New research published in the online version of Proceedings of the National Academy of Sciences predicts that U.S. crop yields will suffer a devastating blow if temperatures rise due to climate change.
In the paper, “Nonlinear temperature effects indicate severe damages to U.S. crop yields under climate change,” Dr. Michael Roberts, an agricultural and resource economist at North Carolina State University, and Dr. Wolfram Schlenker, an assistant professor of economics at Columbia University, estimate that yields of three of the most important crops produced in the U.S. –corn, soybean, and cotton– could decrease by 30 to 46% over the next century under slow global warming scenarios.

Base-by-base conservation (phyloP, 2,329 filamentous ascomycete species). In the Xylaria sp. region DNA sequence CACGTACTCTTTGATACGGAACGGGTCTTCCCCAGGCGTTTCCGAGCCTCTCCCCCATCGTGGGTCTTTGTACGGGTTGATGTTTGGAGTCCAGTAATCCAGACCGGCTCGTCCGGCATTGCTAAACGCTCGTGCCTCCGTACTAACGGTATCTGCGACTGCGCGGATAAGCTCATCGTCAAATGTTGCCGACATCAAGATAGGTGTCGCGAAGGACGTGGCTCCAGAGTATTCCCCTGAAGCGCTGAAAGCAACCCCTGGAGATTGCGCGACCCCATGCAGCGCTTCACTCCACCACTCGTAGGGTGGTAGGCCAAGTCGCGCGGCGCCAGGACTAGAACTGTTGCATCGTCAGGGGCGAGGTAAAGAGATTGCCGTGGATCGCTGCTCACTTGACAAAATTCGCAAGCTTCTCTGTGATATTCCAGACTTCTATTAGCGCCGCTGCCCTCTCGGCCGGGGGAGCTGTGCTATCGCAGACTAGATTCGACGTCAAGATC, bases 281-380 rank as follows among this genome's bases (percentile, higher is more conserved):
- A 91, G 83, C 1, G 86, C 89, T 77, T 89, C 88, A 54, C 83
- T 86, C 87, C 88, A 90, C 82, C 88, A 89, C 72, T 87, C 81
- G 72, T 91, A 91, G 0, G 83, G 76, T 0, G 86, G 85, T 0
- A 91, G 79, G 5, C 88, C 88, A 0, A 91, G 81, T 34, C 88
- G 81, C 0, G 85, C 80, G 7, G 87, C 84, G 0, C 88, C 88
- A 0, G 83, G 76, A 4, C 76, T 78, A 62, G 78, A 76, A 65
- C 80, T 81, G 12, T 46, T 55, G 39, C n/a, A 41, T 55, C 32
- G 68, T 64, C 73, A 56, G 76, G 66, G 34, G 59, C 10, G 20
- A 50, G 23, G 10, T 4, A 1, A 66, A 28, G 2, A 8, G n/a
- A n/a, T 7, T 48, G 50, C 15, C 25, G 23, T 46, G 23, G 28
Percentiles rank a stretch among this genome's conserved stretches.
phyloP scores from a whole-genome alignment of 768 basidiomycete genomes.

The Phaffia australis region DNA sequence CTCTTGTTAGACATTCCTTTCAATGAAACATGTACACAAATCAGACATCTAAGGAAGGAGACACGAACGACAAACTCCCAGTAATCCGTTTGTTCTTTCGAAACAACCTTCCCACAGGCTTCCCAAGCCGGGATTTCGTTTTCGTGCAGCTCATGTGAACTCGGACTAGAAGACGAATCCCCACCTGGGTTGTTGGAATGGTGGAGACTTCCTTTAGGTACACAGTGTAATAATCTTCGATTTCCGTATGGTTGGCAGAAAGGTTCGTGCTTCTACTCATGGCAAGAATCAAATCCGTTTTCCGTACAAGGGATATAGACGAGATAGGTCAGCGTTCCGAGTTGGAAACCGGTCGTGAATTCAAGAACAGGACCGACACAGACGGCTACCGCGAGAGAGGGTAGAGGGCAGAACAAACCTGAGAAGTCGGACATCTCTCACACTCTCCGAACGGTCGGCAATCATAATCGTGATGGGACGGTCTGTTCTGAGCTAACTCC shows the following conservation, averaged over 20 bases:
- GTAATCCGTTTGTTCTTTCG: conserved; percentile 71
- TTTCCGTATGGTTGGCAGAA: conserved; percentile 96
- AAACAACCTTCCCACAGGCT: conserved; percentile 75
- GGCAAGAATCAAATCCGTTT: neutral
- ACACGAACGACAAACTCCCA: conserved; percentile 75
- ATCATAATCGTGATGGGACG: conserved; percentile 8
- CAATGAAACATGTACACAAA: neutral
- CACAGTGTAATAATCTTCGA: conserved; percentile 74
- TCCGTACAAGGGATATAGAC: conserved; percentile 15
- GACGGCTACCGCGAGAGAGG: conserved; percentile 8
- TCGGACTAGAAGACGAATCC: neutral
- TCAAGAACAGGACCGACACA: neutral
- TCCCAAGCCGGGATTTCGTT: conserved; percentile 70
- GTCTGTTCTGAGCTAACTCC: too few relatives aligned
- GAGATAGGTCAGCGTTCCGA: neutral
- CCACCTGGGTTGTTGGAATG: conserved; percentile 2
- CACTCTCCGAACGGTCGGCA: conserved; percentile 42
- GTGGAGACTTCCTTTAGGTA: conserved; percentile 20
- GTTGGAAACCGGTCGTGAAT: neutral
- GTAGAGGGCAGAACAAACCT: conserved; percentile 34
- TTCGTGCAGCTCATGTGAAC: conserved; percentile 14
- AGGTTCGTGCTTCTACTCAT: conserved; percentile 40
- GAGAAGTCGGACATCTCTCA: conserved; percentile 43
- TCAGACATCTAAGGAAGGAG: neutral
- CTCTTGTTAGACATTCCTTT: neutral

Under the most rapid global warming scenarios, things get worse. Yields would then decrease by as much as 63 to 82%, the scientists report.
“While crop yields depend on a variety of factors, extreme heat is the best predictor of yields,” Roberts says. “There hasn’t been much research on what happens to crop yields over certain temperature thresholds, but this study shows that temperature extremes are not good.”
That’s an understatement. Considering that the American farmers produce 41% of the world’s corn and 38% of the world’s soybeans, significant decreases in crop yields here would have considerable impact not just in the U.S, but globally, as well.